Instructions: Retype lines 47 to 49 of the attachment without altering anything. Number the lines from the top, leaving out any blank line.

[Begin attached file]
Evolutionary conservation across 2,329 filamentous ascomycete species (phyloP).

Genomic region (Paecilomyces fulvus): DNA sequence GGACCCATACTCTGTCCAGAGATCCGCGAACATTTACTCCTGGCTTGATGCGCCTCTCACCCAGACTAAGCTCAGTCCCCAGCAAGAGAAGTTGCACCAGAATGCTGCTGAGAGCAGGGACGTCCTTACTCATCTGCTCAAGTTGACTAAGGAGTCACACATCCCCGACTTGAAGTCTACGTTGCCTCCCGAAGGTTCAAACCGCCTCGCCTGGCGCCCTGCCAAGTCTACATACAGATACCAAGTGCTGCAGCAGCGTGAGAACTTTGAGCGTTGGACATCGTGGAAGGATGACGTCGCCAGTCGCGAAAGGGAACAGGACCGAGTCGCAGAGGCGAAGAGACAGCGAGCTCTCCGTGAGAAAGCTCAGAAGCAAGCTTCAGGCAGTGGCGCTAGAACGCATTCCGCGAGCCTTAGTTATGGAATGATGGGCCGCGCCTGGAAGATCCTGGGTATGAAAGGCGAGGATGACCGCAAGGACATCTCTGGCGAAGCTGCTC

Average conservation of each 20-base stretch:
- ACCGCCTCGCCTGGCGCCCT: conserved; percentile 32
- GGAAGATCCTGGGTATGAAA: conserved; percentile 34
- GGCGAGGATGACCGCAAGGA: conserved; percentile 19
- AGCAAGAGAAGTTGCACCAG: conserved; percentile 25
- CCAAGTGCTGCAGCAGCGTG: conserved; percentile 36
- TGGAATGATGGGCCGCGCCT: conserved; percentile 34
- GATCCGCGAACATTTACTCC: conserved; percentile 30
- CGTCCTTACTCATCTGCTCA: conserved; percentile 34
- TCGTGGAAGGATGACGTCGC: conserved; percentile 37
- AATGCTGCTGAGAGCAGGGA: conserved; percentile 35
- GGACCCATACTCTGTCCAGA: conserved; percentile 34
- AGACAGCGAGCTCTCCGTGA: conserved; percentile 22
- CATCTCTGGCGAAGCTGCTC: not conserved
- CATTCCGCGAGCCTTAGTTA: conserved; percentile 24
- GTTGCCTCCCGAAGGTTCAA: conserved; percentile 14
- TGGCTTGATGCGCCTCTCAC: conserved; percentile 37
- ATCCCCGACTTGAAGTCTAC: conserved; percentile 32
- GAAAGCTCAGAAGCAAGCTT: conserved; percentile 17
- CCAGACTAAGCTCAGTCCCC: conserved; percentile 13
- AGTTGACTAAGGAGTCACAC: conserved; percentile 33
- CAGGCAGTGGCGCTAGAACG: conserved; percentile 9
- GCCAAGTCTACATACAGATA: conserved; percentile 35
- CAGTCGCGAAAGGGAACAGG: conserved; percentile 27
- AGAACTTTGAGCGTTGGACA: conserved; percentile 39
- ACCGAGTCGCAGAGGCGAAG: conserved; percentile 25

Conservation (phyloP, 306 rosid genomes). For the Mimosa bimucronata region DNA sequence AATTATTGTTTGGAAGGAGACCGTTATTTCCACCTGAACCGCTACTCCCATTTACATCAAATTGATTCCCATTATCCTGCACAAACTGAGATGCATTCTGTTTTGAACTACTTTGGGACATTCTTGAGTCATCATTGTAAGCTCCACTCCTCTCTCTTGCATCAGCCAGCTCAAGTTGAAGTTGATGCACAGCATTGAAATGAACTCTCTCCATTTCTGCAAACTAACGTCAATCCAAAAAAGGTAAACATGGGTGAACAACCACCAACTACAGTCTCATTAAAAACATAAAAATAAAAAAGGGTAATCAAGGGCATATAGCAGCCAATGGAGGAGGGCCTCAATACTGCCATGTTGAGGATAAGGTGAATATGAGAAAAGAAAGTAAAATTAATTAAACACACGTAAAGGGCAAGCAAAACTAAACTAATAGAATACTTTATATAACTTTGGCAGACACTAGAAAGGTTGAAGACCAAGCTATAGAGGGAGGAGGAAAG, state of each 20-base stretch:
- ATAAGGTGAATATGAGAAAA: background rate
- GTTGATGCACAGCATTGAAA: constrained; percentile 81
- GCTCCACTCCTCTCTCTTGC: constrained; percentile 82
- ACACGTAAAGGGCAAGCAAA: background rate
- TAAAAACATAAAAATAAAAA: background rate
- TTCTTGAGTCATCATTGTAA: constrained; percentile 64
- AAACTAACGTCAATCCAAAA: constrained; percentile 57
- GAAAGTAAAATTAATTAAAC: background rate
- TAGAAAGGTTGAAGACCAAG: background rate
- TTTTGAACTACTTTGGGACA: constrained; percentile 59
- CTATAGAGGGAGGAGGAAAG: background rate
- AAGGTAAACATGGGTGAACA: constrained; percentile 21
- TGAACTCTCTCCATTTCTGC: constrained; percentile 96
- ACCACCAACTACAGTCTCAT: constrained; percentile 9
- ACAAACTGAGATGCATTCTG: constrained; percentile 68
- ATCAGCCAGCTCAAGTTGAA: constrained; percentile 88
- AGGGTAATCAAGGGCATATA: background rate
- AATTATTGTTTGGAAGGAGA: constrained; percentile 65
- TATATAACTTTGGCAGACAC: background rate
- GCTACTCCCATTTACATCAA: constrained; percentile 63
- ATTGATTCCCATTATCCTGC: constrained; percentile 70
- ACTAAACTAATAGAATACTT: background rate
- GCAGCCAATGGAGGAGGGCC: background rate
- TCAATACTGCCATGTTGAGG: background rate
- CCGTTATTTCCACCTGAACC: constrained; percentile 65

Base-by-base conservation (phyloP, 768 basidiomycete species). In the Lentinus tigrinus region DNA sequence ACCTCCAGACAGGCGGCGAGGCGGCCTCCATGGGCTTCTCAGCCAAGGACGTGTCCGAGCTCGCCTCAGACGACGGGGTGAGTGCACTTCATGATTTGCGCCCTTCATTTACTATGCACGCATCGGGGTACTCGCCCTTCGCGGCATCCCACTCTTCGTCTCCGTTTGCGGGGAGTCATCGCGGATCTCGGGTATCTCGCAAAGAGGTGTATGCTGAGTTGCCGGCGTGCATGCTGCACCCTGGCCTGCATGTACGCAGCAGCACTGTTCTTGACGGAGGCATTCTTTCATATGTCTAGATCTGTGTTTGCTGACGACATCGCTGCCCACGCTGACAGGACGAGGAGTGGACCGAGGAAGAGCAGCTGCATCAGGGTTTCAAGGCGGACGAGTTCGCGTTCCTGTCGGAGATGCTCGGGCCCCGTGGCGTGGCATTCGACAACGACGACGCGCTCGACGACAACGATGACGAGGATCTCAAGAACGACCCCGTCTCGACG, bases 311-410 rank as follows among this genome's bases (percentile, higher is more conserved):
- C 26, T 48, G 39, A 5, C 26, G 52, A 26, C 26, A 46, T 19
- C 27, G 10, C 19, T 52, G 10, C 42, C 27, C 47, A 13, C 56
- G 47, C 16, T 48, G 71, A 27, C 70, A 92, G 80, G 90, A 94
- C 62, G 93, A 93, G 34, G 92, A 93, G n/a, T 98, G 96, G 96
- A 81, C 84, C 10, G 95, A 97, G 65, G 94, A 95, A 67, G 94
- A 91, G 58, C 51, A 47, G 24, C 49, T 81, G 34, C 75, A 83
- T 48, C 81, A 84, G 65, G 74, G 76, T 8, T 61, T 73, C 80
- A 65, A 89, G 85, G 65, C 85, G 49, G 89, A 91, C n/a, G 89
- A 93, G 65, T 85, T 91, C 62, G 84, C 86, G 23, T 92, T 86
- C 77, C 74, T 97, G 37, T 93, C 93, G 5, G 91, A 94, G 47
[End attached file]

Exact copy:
- AATTATTGTTTGGAAGGAGA: constrained; percentile 65
- TATATAACTTTGGCAGACAC: background rate
- GCTACTCCCATTTACATCAA: constrained; percentile 63